BRITS are taking full advantage of the long Bank Holiday weekend, in aid of the Queen’s Jubilee.

But many will be reminded of that “dread” feeling the morning after a night of partying.

Hangxiety – the overwhelming feeling of anxiety during a hangover – plagues drinkers.

It leaves them worrying what they said or did, how they embarassed themselves or if their friends suddenly hate them.

Dr Sally Adams, a lecturer in the Department of Psychology Addiction and Mental Health Group, University of Bath, previously told The Sun: “People can experience that anxiety as regret and shame about what happened.

"Panic or wondering what they said or did. It can be general, increasing anxiety about other things unrelated to drinking.”

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Hangxiety is triggered by the change in chemicals in the brain that comes with drinking alcohol.

When we sip on our favourite cocktail, wine or beer, it changes the activity of neurotransmitters in the brain.

These brain chemicals are normally distinctly balanced so we can make decisions clearly, focus and emotionally process things.

Drinking alcohol throws this off – levels of Gaba, which help us feel more relaxed, increases, while glutamate, which controls fear and emotions, decreases. 

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Dr Adams said: “The brain is desperate to try and correct that, by giving us lower Gaba and increased glutamate.

“Instead of going back to normal the next day at the level before we started drinking, our brain starts overcompensating.

“This is why we have feelings of anxiety and stress."

How to avoid hangxiety

  1. Practise mindfulness

Dr Adams recommended practising mindfulness – an act of recognising your emotions or thoughts and trying to move on from them.

Instead of dwelling on those nasty negative thoughts, accept them and try and carry on with your day knowing they will pass.

Dr Adams said: “We don't panic when we have positive emotions, we wouldn’t ring our friends and tell them we are excited.

“But we do get panicked about feeling low mood or depression. But really, it's just another emotion we experience as humans. 

“The idea of mindfulness is not to make it more than it is, and to realise it can't hurt you and you’ll move on – but that’s easier said than done.”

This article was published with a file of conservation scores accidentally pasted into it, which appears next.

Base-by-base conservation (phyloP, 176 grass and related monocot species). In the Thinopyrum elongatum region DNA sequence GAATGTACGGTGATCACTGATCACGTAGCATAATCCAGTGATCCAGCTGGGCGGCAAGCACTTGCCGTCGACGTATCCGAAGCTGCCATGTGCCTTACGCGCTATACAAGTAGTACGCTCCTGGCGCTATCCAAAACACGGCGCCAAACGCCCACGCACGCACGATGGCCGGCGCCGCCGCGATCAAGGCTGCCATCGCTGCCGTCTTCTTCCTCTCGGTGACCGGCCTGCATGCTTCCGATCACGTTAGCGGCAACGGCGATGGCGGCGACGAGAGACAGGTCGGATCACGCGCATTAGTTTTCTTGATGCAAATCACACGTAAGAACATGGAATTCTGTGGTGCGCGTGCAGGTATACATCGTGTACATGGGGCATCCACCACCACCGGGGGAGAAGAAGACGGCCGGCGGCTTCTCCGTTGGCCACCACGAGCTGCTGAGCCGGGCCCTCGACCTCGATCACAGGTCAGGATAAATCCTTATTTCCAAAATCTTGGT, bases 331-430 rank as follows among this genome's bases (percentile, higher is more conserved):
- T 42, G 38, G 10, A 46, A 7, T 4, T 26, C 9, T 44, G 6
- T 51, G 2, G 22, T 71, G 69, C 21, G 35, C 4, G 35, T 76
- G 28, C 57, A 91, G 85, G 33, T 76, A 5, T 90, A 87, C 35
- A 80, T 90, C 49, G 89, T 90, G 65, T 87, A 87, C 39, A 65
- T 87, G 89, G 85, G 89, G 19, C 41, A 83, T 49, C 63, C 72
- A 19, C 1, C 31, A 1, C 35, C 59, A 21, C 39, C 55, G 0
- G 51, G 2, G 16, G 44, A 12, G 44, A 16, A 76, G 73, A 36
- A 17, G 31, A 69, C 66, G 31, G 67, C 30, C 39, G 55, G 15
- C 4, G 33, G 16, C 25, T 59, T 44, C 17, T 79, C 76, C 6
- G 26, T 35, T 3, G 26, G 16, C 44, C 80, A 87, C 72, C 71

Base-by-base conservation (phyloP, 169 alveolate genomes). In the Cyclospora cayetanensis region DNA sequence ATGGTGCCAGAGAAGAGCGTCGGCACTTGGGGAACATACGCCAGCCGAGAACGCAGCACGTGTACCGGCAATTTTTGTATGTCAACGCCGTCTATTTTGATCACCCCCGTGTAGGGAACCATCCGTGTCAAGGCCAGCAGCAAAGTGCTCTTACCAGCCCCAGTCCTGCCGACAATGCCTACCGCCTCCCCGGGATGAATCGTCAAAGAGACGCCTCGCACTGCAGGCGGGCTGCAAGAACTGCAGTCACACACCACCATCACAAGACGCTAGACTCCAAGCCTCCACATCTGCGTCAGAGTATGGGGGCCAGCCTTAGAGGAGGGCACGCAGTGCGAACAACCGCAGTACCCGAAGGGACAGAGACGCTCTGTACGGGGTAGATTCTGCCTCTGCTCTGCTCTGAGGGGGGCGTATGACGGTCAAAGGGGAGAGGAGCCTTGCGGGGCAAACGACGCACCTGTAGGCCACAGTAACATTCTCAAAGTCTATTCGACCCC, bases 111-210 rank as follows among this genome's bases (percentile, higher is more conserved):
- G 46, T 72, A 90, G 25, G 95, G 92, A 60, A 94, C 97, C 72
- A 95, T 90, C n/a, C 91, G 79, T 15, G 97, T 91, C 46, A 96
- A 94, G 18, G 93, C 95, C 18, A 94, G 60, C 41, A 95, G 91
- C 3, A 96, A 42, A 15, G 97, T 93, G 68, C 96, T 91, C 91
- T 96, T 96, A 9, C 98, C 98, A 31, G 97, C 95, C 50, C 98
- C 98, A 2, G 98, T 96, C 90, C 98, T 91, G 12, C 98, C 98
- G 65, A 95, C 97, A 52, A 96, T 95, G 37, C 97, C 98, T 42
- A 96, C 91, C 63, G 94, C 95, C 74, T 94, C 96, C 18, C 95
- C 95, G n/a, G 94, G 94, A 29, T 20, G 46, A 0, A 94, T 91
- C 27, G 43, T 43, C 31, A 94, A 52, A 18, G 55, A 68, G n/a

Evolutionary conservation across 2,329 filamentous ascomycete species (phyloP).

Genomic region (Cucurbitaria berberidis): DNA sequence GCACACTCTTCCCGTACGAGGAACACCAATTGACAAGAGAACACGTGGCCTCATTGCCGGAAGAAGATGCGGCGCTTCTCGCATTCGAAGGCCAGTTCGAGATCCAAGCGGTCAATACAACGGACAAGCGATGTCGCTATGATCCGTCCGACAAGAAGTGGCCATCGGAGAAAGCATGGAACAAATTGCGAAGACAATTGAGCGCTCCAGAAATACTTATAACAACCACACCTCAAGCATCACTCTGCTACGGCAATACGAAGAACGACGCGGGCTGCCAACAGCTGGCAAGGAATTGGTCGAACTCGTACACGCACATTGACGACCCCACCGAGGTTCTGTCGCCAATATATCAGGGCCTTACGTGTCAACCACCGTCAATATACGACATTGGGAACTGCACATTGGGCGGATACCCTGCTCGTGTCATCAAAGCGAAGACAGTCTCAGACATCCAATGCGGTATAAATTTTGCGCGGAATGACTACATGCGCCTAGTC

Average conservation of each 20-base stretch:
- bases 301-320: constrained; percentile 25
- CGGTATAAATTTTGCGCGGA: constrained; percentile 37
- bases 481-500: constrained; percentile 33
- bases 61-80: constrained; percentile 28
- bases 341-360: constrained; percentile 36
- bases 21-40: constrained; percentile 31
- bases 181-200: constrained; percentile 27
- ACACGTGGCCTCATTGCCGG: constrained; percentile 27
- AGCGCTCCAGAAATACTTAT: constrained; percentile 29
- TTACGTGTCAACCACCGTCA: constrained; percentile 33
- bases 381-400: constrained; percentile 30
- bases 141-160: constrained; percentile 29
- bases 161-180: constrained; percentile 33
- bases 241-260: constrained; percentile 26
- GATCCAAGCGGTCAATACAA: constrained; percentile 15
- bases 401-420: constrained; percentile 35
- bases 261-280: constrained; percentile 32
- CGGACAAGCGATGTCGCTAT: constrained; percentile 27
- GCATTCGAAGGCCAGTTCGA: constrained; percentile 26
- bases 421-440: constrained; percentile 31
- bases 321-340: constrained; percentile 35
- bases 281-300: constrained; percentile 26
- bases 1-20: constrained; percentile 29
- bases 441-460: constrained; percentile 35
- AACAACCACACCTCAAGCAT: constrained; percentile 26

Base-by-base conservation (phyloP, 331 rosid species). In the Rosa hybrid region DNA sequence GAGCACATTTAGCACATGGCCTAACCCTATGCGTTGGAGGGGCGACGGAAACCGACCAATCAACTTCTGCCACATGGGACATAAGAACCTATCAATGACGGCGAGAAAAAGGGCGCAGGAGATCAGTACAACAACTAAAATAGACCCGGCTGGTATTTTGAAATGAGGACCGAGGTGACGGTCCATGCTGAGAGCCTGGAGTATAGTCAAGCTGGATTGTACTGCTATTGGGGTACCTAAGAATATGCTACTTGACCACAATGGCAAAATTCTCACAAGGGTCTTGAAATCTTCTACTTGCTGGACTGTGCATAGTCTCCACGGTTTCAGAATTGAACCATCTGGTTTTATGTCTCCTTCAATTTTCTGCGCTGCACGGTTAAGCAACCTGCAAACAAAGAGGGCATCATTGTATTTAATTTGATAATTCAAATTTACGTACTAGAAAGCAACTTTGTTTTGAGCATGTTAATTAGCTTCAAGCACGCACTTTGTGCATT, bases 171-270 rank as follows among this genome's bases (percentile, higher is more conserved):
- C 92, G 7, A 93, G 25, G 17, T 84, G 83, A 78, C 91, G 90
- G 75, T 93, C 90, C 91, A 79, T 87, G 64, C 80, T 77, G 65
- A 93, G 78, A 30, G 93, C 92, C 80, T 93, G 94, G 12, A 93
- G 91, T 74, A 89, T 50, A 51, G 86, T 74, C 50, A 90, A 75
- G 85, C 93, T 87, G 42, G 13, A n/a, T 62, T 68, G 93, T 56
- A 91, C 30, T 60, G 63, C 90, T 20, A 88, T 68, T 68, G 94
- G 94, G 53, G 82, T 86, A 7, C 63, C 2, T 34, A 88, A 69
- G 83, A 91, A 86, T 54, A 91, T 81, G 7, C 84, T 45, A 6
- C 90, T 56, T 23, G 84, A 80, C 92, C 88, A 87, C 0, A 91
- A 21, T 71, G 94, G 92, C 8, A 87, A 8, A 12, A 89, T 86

2. Drink slower 

There’s one clear way to avoid hangxiety, and that’s to drink less alcohol.

Clinical psychologist Dr Desreen Dudley told HelloGiggles: "Consuming an excessive amount of alcohol can place anyone at risk of experiencing unpleasant physical and emotional hangover symptoms, including anxiety.”

You may find that monitoring your drinks may leave you with less of “the fear” the next day purely as a result of retaining more memories of the evening.

Dr Dudley also recommends drinking more slowly and avoiding drinking on an empty stomach to lessen alcohol's effects on the body and mind.

3. Don’t mix your drinks

Top psychologist and behavioural expert Jo Hemmings says to avoid mixing your drinks to avoid worsening the effects of a hangover.

She previously told The Sun: “Cocktails, shots, beer and wine is a recipe for particularly bad hangxiety. 

“The different alcohols have different by-products which act with each other to produce more toxins — those that make us feel bad.”

She added: “Adding more tonic or soda keeps you more hydrated.

"Studies have found beginning the night dehydrated affects your levels of concentration and can bring on feelings of depression — all contributors to hangxiety. 

“Diet mixers help too as the sugar in fizzy drinks can contribute to low blood glucose the following day.”

4. Stop scrolling

Scrolling through endless pages of social media can make you feel rubbish even on a normal day.

Jo said: “Seeing those ‘perfect’ Insta snaps of your friends looking happy and healthy on a day out can make us feel even lower and more wretched, because it’s so far from our current state.

“Comparing yourselves to others helps nobody. While Twitter can get us feeling angry and confrontational just by reading it.”

5. Get outside

The idea of getting up and outside may be too much to bear on a hangover when you want to curl up under the duvet. 

But we all know it – going for a walk and getting some fresh air does wonders.

Jo said: “To avoid over-thinking what you said or did the night before, the best advice is to get up, eat to level out your blood-sugar levels, then go for a walk in the fresh air to get the blood pumping and give you fresh perspective. 

“Lying in bed mulling over the night is only going to make cortisol levels increase and heighten your worries.”

6. Avoid foods that worsen symptoms

A fry-up is mandatory for some when they are hungover.

However, due to fatty meats being harder to digest and salty, they can make you feel more sluggish and dehydrated.

Sian Baker recommended foods that give you "the best chance to recover" – and move on from those anxious thoughts.

Sian, a registered nutritional therapist at health and wellness testing company Check My Body Health, told The Sun: "Bananas contain good amounts of potassium, so will help to bring up your levels after a heavy night of drinking.

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 "Magnesium-rich foods such as spinach will help to replenish your magnesium levels.

"Spinach also has anti-inflammatory properties, so makes a good basis for a meal to help you get over your hangover – try adding it to a morning smoothie, as part of a lighter breakfast, or even a salad for lunch."

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